On Thursday December 10, Winstead hosted a webinar on post-election analysis featuring Harvey Kronberg, editor of Quorum Report, an online publication that covers the ins and outs of Texas state politics. During the webinar, Kronberg discussed a number of key topics that provide insight into the upcoming Texas legislative session and the state’s political scene.
TOP TAKEAWAYS FROM THE DISCUSSION:
1) After the 2018 elections, it appeared that the traditional political landscape may be changing in Texas. Surprise Democratic successes in 2018 elevated the importance of the general election for the first time in two decades. Rather than focusing solely on the results of primary elections, Kronberg says that many Republicans in the House, as well as some statewide candidates, were getting concerned that going forward they would need to worry about general election results, too. In the 2020 election, there were record amounts of money going to Democratic challengers to “vulnerable” Republicans. However, following the results of the 2020 election, Kronberg notes massive Democratic funding yielded no real impact on Texas House elections. The outcome suggested that 2018 was an aberration and the action was now back in the Republican primary—not the 2022 general election. The re-ascendency of the Republican primary could well push Republicans once again further right.
2) Also, Kronberg says that though January 12 is an important day—as members are formally sworn into the Legislature—the most crucial date on the calendar is January 16 for those Republicans who faced well-funded challenges. This is when the ethics report is released where Republicans are able to find out who contributed to their challengers.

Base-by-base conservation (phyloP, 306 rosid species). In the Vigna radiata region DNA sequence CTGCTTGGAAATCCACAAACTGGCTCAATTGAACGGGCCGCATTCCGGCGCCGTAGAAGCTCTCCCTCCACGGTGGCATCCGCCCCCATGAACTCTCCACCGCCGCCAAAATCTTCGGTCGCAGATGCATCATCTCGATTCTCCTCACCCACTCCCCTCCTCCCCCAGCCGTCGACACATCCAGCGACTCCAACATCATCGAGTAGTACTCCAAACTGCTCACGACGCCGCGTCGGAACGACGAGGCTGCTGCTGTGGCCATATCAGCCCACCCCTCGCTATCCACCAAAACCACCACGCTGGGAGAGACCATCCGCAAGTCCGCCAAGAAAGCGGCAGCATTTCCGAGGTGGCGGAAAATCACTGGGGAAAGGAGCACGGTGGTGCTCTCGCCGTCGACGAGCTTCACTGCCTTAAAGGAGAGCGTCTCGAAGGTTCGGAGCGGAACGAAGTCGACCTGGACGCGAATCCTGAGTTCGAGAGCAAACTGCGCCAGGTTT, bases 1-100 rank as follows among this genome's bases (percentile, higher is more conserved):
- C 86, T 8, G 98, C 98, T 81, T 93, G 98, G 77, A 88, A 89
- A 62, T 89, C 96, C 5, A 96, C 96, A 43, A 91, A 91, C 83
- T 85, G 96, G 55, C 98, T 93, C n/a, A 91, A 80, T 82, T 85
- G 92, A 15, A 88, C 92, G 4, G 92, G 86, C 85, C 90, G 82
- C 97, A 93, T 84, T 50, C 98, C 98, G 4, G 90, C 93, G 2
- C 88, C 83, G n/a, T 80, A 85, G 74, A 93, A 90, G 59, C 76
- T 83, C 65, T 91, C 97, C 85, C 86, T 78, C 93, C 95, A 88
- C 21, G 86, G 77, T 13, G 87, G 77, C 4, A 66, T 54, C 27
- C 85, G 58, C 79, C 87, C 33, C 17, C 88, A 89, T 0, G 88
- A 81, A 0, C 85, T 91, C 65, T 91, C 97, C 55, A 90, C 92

3) The biggest issue facing the legislature is with the budget. Kronberg says that there will likely be a $15 billion shortfall in the wake of the COVID-19 pandemic, which is actually much smaller than some originally anticipated. Given that the state has about $9 billion in its rainy day fund, and $4 to 5 billion in delayed payments and transfers, Kronberg says that Texas has substantial resources to work with.
4) In talking with former revenue estimators, Kronberg says that oil and gas appears stable and the drop was compensated with the CARES Act. Additionally, sales tax also provided significant returns for the state even though it declined year over year. With increased economic development, such as Tesla building a factory outside of Austin—along with so much other new business coming in—there is recognition that it will be a budget cutting session, but less draconian than one might have expected given the pandemic.
5) Another major issue the legislature is slated to take up is redistricting. With the Georgia runoff elections coming up in January, Kronberg says it remains to be seen what will happen with redistricting, as a Democratic U.S. Senate will “put more teeth” in the Voting Rights Act which will likely have a direct effect on Texas map drawing. In general, Kronberg says there won’t be numbers that can be relied upon for redistricting until after session, in July. One of the battles that Kronberg states will be on the horizon is urban versus rural districts, as he notes that Republicans will need to build districts that reach into rural areas where the Republican vote is most reliable. Even if there is no panic, it will be a budget cutting session with perhaps the most public attention paid to keeping expensive promises made to schools, teachers, and retired teachers last session.
6) Finally, Kronberg says this will also likely be a session where healthcare is tackled by the legislature. As the state continues its battle with the COVID-19 pandemic, Kronberg states that although it will be called something else, Medicaid expansion could be on the table.
7) The greatest unknown is the impact of the COVID-19 pandemic and preventing the session from becoming a spreader event. There will be changes to the rules and a much more limited process likely resulting in far fewer bills reaching the Governor’s desk.